North Korea has executed its special envoy to the US and punished a number of other foreign ministry officials after the failure of February's Hanoi Summit.
North Korea has executed Kim Hyok Chol, its special envoy to the US, and foreign ministry officials who carried out working-level negotiations for the second US-North Korea summit in February, holding them responsible for its collapse, a South Korean newspaper reports.
Kim Yong Chol, a senior official who had been US Secretary of State Mike Pompeo's counterpart in the run-up to the summit between President Donald Trump and leader Kim Jong-un in Hanoi, is also said to have been subjected to forced labour and ideological education, the Chosun Ilbo said.
The North Korean leader is believed to be carrying out a massive purge to divert attention away from internal turmoil and discontent.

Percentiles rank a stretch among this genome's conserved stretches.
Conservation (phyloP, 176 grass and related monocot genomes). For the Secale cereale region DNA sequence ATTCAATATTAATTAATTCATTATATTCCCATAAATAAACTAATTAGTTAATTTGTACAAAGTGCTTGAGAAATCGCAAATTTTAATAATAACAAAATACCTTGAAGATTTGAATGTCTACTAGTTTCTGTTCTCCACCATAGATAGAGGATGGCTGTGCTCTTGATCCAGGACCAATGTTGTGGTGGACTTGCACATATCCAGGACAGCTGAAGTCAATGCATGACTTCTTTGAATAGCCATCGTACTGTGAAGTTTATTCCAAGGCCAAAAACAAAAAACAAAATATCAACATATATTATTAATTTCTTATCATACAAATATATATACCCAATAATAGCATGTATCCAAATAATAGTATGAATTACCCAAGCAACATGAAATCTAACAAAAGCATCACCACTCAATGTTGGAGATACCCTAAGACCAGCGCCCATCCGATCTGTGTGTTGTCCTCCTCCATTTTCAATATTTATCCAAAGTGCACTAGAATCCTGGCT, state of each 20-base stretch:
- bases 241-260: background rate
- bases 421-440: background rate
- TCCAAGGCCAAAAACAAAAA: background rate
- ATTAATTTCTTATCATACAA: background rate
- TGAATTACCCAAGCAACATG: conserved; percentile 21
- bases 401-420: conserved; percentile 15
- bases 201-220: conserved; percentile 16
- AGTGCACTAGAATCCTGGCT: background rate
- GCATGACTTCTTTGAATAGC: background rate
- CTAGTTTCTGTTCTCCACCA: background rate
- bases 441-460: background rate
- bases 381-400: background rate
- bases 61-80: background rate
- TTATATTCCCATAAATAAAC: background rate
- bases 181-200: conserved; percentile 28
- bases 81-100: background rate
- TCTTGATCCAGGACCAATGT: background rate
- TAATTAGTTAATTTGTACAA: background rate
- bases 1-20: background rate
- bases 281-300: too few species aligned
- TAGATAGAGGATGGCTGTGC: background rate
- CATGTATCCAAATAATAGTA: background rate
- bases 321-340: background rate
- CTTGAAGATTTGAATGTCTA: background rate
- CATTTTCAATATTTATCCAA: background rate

"Kim Hyok Chol was investigated and executed at Mirim Airport with four foreign ministry officials in March," an unnamed North Korea source reportedly said, adding they were charged with spying for the US.
Kim Hyok Chol had been negotiations counterpart to US special representative for North Korea Stephen Biegun before the summit.
Kim Yong Chol was forced to work in Jagang Province after his dismissal, the source said, adding that Kim Song Hye, who carried out working-level negotiations with Kim Hyok Chol, was sent to a political prison camp.
Shin Hye Yong, the interpreter for Kim Jong-un at the Hanoi meeting, is also said to have been detained in a political prison camp.
Kim Yo Jong, Kim Jong-un's sister who aided him in Hanoi, is also said to be lying low, the paper reported, citing an unnamed South Korean government official who said: "We are not aware of Kim Yo Jong's track record since the Hanoi meeting ... We understand that Kim Jong-un has made her lie low."